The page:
The Fast Steering Secondary Mirror (FSM) for the Giant Magellan Telescope (GMT) will have seven 1.05 m diameter circular segments and rapid tip-tilt capability to stabilize images under wind loading. In this paper, we report on the assembly, integration, and test (AIT) plan for this complex opto-mechanical system. Each fast-steering mirror segment has optical, mechanical, and electrical components that support tip-tilt capability for fine coalignment and fast guiding to attenuate wind shake and jitter. The components include polished and lightweighted mirror, lateral support, axial support assembly, seismic restraints, and mirror cell. All components will be assembled, integrated and tested to the required mechanical and optical tolerances following a concrete plan. Prior to assembly, fiducial references on all components and subassemblies will be located by three-dimensional coordinate measurement machines to assist with assembly and initial alignment. All electronics components are also installed at designed locations. We will integrate subassemblies within the required tolerances using precision tooling and jigs. Performance tests of both static and dynamic properties will be conducted in different orientations, including facing down, horizontal pointing, and intermediate angles using custom tools. In addition, the FSM must be capable of being easily and safely removed from the top-end assemble and recoated during maintenance. In this paper, we describe preliminary AIT plan including our test approach, equipment list, and test configuration for the FSM segments.
The Giant Magellan Telescope project is proceeding with design, fabrication, and site construction. The first of the seven required 8.4-m primary mirror segments is completed and in storage, three segments are in various stages of grinding and polishing, and the fifth segment has been cast. Industry contracts are underway to complete the design of the telescope structure. Residence buildings and other facilities needed to support construction at the Las Campanas site in Chile are complete. Hard rock excavation is imminent in preparation for the pouring of concrete for the telescope pier and other foundations. Computational fluid dynamics analysis is informing the design of the telescope enclosure, and further construction work packages are being readied for tender. Seismic design considerations have resulted in the incorporation of a seismic isolation system into the telescope pier, as well as modifications to the primary mirror support system. Designs for the fast-steering and adaptive secondary mirrors, science instruments, and other subsystems are maturing. Prototyping is underway in various aspects, including on-sky testing of wavefront sensing and control elements, and the telescope metrology system. Our fabrication and construction schedule calls for engineering first light with a subset of primary mirror segments in late 2023, with buildout to the full configuration occurring in stages, paced by the availability of primary mirror segments and other components.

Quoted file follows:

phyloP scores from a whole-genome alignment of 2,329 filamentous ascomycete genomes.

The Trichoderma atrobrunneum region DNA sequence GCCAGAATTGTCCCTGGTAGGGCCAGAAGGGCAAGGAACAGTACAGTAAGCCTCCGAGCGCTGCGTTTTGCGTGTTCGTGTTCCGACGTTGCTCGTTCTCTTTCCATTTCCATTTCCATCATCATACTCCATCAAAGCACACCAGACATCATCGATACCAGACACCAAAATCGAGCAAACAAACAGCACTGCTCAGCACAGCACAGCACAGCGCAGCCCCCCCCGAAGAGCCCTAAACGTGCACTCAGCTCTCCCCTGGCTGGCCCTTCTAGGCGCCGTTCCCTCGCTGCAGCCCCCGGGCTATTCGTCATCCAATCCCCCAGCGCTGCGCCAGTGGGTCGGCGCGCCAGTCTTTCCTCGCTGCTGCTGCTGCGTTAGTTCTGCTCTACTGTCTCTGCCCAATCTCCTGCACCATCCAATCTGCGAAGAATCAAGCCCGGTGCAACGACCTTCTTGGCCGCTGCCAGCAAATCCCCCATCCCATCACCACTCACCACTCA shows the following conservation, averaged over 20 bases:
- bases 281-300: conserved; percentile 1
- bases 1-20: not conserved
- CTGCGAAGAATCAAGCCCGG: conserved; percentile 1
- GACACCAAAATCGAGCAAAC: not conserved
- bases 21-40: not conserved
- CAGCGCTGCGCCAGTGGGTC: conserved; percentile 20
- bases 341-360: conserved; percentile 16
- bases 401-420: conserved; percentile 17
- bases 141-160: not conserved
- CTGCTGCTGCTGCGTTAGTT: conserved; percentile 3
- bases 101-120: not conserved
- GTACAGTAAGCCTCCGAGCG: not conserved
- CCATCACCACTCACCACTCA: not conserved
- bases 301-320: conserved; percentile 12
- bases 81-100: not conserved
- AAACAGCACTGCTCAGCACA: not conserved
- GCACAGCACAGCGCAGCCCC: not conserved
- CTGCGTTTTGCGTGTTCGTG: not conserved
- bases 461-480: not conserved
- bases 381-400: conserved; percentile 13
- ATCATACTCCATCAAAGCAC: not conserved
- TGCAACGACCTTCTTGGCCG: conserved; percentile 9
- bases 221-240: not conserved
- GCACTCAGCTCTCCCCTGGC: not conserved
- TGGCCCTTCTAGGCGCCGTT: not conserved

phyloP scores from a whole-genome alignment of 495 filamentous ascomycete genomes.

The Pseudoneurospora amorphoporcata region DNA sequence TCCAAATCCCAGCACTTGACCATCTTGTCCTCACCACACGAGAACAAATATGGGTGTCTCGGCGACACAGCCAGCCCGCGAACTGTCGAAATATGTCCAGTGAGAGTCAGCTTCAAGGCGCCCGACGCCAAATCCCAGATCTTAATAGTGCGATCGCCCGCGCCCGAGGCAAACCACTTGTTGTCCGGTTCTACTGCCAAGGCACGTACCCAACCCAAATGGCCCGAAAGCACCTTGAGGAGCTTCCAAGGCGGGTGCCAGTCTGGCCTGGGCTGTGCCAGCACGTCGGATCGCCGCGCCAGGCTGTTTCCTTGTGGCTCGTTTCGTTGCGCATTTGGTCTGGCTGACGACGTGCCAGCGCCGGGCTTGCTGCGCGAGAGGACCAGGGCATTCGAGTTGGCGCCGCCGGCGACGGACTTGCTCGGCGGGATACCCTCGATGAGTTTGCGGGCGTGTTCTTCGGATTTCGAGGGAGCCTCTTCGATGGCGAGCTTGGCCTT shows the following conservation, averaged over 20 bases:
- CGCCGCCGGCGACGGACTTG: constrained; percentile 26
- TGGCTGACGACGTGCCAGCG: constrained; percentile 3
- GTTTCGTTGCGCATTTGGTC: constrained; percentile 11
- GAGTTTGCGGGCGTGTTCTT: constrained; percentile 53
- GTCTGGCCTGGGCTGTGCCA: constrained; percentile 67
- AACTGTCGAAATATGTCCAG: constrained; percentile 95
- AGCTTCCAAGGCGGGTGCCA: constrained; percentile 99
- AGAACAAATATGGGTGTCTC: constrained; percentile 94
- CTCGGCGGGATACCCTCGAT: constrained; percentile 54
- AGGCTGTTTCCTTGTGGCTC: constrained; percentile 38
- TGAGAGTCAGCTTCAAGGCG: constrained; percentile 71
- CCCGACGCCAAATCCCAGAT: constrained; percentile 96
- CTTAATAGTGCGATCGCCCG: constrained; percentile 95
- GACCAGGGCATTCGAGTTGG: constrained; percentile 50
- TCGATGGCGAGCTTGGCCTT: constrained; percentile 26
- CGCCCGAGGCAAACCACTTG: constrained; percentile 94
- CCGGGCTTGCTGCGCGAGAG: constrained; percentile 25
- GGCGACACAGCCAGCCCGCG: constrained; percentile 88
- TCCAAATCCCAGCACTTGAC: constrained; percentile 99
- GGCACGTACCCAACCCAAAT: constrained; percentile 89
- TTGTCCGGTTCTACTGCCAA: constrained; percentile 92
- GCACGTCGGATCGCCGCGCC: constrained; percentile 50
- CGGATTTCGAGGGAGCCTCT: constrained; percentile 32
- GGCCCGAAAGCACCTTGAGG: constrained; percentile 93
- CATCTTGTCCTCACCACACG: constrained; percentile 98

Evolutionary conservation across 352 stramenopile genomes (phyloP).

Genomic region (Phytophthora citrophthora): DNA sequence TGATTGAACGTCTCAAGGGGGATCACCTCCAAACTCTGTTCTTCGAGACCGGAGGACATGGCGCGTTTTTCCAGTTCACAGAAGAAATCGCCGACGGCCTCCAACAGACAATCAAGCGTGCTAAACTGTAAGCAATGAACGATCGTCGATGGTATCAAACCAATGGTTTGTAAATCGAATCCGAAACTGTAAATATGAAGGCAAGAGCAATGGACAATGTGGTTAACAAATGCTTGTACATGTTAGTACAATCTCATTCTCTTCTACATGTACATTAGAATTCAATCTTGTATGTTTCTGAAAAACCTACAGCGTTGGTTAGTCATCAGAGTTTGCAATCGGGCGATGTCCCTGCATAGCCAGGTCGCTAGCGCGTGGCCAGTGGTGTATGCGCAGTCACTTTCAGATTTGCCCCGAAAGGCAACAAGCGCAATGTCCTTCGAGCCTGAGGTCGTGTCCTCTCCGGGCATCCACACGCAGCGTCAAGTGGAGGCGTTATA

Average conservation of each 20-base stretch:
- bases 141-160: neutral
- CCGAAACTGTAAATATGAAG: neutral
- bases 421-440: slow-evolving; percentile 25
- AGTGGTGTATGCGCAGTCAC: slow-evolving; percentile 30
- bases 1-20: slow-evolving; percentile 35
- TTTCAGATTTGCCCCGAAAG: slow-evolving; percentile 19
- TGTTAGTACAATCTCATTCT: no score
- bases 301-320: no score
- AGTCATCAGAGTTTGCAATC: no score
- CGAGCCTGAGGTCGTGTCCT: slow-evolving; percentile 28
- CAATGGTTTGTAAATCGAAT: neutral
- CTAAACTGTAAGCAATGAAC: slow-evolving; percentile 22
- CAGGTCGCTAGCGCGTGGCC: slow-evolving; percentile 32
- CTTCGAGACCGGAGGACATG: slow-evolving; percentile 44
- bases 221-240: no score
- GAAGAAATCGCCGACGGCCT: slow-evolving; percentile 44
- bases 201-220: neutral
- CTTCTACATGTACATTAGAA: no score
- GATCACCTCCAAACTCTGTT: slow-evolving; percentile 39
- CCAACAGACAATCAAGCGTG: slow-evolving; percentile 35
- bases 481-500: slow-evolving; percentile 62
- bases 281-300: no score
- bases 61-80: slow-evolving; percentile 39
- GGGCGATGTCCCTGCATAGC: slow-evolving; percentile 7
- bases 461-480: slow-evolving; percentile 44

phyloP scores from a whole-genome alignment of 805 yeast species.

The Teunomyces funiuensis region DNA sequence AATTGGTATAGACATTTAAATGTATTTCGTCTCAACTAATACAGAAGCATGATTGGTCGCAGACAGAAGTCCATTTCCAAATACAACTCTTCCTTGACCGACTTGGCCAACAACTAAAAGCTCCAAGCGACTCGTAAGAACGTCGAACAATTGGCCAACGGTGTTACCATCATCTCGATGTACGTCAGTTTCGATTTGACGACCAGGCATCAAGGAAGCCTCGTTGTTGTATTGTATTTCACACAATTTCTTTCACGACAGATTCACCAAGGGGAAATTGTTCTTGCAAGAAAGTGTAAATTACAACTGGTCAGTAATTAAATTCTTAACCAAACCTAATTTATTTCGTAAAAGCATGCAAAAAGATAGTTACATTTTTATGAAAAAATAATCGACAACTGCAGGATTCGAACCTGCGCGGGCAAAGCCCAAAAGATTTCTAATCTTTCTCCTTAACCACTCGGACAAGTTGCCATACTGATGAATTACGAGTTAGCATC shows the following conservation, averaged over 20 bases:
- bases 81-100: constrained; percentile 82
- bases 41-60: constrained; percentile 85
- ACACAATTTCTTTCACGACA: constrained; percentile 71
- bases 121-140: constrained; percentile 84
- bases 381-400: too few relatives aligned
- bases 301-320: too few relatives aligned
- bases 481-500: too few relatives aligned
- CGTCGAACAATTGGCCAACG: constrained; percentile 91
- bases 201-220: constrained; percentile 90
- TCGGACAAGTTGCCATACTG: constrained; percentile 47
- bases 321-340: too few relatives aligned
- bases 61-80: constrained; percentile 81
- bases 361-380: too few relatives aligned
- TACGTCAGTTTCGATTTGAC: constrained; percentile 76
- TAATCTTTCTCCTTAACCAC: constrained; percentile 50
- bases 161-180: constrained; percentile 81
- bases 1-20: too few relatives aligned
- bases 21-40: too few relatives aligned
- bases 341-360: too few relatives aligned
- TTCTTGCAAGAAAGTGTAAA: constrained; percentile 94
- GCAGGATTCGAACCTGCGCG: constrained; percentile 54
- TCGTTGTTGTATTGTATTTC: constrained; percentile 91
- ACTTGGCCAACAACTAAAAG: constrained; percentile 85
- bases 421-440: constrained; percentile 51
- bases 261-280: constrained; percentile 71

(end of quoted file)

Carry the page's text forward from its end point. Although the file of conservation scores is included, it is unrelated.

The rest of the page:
The Giant Magellan Telescope (GMT) will be equipped with two Gregorian secondary mirrors; a fast-steering secondary mirror (FSM) for seeing-limited operations and an adaptive secondary mirror (ASM) for adaptive optics observing modes. The FSM has an effective diameter of 3.2 m and is comprised of seven 1.1 m diameter circular segments, which are conjugated 1:1 to the seven 8.4m segments of the primary mirror. Each FSM segment has a tip-tilt capability for fast guiding to attenuate telescope wind shake and jitter. The FSM is mounted on a two-stage positioning system; a macro-cell that positions the entire FSM segments as an assembly and seven hexapod actuators that position and drive the individual FSM segments. In this paper, we present a technical overview of the FSM development status. More details in each area of development will be presented in other papers by the FSM team.
The Giant Magellan Telescope Project is in the construction phase. Production of the primary mirror segments is underway with four of the seven required 8.4m mirrors at various stages of completion and materials purchased for segments five and six. Development of the infrastructure at the GMT site at Las Campanas is nearing completion. Power, water, and data connections sufficient to support the construction of the telescope and enclosure are in place and roads to the summit have been widened and graded to support transportation of large and heavy loads. Construction pads for the support buildings have been graded and the construction residence is being installed. A small number of issues need to be resolved before the final design of the telescope structure and enclosure can proceed and the GMT team is collecting the required inputs to the decision making process. Prototyping activities targeted at the active and adaptive optics systems are allowing us to finalize designs before large scale production of components begins. Our technically driven schedule calls for the telescope to be assembled on site in 2022 and to be ready to receive a subset of the primary and secondary mirror optics late in the year. The end date for the project is coupled to the delivery of the final primary mirror segments and the adaptive secondary mirrors that support adaptive optics operations.
Recent advancements in single crystal silicon material science and fabrication capabilities and very low absorption (VLA) multi-layer dielectric coating technology have led to the development of uncooled, large aperture, high power mirrors for high energy laser (HEL) systems. Based on this success, a segmented single-crystal silicon substrate concept has been selected as the baseline fabrication approach for uncooled 1.2 meter diameter resonator annular optics for the Alpha space based high energy laser. The objective of this Resonator Optics Materials Assessment (ROMA) task was to demonstrate all of the key fabrication processes required to fabricate the full sized annular optics for the Alpha space based high energy laser. This paper documents the fabrication of a half-scale annular optic prototype (AOP) of the Alpha laser rear cone.